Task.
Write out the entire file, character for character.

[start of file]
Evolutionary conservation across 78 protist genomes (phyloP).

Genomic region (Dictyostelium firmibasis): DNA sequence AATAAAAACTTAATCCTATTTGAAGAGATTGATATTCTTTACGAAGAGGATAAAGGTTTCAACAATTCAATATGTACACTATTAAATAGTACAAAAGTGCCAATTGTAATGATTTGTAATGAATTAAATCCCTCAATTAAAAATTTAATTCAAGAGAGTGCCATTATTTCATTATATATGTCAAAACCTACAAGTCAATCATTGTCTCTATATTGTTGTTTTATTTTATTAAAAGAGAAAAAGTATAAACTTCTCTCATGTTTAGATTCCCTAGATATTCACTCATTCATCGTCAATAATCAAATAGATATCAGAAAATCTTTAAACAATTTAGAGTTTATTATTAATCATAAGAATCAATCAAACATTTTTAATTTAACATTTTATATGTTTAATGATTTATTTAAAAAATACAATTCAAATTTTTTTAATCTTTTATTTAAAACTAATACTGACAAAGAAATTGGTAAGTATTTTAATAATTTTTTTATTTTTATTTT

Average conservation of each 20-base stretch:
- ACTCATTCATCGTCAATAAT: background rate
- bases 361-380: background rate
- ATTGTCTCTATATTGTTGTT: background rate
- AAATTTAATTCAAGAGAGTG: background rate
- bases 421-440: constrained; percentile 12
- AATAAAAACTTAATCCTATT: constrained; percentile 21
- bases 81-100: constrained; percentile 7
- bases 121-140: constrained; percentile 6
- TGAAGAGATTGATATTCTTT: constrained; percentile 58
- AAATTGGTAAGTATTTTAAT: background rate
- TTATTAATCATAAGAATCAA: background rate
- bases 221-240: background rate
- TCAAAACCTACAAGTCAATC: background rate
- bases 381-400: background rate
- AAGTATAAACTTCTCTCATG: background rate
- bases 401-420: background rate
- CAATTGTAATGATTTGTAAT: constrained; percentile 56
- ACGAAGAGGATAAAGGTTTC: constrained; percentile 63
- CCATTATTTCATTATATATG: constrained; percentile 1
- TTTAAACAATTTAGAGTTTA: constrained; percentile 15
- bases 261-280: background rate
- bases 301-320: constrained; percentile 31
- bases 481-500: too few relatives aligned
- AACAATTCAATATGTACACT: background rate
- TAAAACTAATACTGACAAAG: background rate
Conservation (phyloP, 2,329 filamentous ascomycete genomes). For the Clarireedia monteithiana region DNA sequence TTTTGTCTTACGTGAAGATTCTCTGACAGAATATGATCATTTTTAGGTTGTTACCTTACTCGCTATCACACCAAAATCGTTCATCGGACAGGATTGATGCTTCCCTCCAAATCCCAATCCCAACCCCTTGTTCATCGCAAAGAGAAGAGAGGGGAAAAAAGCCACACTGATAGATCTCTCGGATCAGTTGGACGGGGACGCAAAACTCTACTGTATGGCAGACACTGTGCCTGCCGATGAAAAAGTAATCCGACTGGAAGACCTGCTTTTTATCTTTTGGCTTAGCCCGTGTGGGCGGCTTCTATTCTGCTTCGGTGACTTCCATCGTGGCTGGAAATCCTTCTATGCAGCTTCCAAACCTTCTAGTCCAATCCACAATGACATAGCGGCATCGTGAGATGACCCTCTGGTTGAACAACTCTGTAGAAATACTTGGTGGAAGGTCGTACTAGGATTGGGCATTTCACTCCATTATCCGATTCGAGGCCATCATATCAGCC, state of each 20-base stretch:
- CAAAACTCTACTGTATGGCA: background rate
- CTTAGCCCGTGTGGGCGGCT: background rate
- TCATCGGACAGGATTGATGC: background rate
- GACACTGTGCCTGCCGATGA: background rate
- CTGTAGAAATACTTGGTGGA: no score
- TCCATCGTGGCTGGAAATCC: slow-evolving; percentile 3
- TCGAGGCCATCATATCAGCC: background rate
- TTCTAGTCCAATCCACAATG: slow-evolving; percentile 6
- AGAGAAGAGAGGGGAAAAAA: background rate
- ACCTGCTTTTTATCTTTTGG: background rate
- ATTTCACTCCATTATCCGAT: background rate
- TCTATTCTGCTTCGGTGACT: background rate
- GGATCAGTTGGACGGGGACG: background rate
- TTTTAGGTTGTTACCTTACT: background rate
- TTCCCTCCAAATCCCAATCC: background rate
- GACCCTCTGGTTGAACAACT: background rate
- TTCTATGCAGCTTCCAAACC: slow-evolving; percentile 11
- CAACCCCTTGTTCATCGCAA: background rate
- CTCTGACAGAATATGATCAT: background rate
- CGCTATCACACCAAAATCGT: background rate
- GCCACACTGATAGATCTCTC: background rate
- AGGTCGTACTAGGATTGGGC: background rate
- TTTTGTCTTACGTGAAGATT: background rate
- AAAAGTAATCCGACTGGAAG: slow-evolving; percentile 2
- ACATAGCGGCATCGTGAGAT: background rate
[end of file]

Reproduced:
Evolutionary conservation across 78 protist genomes (phyloP).

Genomic region (Dictyostelium firmibasis): DNA sequence AATAAAAACTTAATCCTATTTGAAGAGATTGATATTCTTTACGAAGAGGATAAAGGTTTCAACAATTCAATATGTACACTATTAAATAGTACAAAAGTGCCAATTGTAATGATTTGTAATGAATTAAATCCCTCAATTAAAAATTTAATTCAAGAGAGTGCCATTATTTCATTATATATGTCAAAACCTACAAGTCAATCATTGTCTCTATATTGTTGTTTTATTTTATTAAAAGAGAAAAAGTATAAACTTCTCTCATGTTTAGATTCCCTAGATATTCACTCATTCATCGTCAATAATCAAATAGATATCAGAAAATCTTTAAACAATTTAGAGTTTATTATTAATCATAAGAATCAATCAAACATTTTTAATTTAACATTTTATATGTTTAATGATTTATTTAAAAAATACAATTCAAATTTTTTTAATCTTTTATTTAAAACTAATACTGACAAAGAAATTGGTAAGTATTTTAATAATTTTTTTATTTTTATTTT

Average conservation of each 20-base stretch:
- ACTCATTCATCGTCAATAAT: background rate
- bases 361-380: background rate
- ATTGTCTCTATATTGTTGTT: background rate
- AAATTTAATTCAAGAGAGTG: background rate
- bases 421-440: constrained; percentile 12
- AATAAAAACTTAATCCTATT: constrained; percentile 21
- bases 81-100: constrained; percentile 7
- bases 121-140: constrained; percentile 6
- TGAAGAGATTGATATTCTTT: constrained; percentile 58
- AAATTGGTAAGTATTTTAAT: background rate
- TTATTAATCATAAGAATCAA: background rate
- bases 221-240: background rate
- TCAAAACCTACAAGTCAATC: background rate
- bases 381-400: background rate
- AAGTATAAACTTCTCTCATG: background rate
- bases 401-420: background rate
- CAATTGTAATGATTTGTAAT: constrained; percentile 56
- ACGAAGAGGATAAAGGTTTC: constrained; percentile 63
- CCATTATTTCATTATATATG: constrained; percentile 1
- TTTAAACAATTTAGAGTTTA: constrained; percentile 15
- bases 261-280: background rate
- bases 301-320: constrained; percentile 31
- bases 481-500: too few relatives aligned
- AACAATTCAATATGTACACT: background rate
- TAAAACTAATACTGACAAAG: background rate
Conservation (phyloP, 2,329 filamentous ascomycete genomes). For the Clarireedia monteithiana region DNA sequence TTTTGTCTTACGTGAAGATTCTCTGACAGAATATGATCATTTTTAGGTTGTTACCTTACTCGCTATCACACCAAAATCGTTCATCGGACAGGATTGATGCTTCCCTCCAAATCCCAATCCCAACCCCTTGTTCATCGCAAAGAGAAGAGAGGGGAAAAAAGCCACACTGATAGATCTCTCGGATCAGTTGGACGGGGACGCAAAACTCTACTGTATGGCAGACACTGTGCCTGCCGATGAAAAAGTAATCCGACTGGAAGACCTGCTTTTTATCTTTTGGCTTAGCCCGTGTGGGCGGCTTCTATTCTGCTTCGGTGACTTCCATCGTGGCTGGAAATCCTTCTATGCAGCTTCCAAACCTTCTAGTCCAATCCACAATGACATAGCGGCATCGTGAGATGACCCTCTGGTTGAACAACTCTGTAGAAATACTTGGTGGAAGGTCGTACTAGGATTGGGCATTTCACTCCATTATCCGATTCGAGGCCATCATATCAGCC, state of each 20-base stretch:
- CAAAACTCTACTGTATGGCA: background rate
- CTTAGCCCGTGTGGGCGGCT: background rate
- TCATCGGACAGGATTGATGC: background rate
- GACACTGTGCCTGCCGATGA: background rate
- CTGTAGAAATACTTGGTGGA: no score
- TCCATCGTGGCTGGAAATCC: slow-evolving; percentile 3
- TCGAGGCCATCATATCAGCC: background rate
- TTCTAGTCCAATCCACAATG: slow-evolving; percentile 6
- AGAGAAGAGAGGGGAAAAAA: background rate
- ACCTGCTTTTTATCTTTTGG: background rate
- ATTTCACTCCATTATCCGAT: background rate
- TCTATTCTGCTTCGGTGACT: background rate
- GGATCAGTTGGACGGGGACG: background rate
- TTTTAGGTTGTTACCTTACT: background rate
- TTCCCTCCAAATCCCAATCC: background rate
- GACCCTCTGGTTGAACAACT: background rate
- TTCTATGCAGCTTCCAAACC: slow-evolving; percentile 11
- CAACCCCTTGTTCATCGCAA: background rate
- CTCTGACAGAATATGATCAT: background rate
- CGCTATCACACCAAAATCGT: background rate
- GCCACACTGATAGATCTCTC: background rate
- AGGTCGTACTAGGATTGGGC: background rate
- TTTTGTCTTACGTGAAGATT: background rate
- AAAAGTAATCCGACTGGAAG: slow-evolving; percentile 2
- ACATAGCGGCATCGTGAGAT: background rate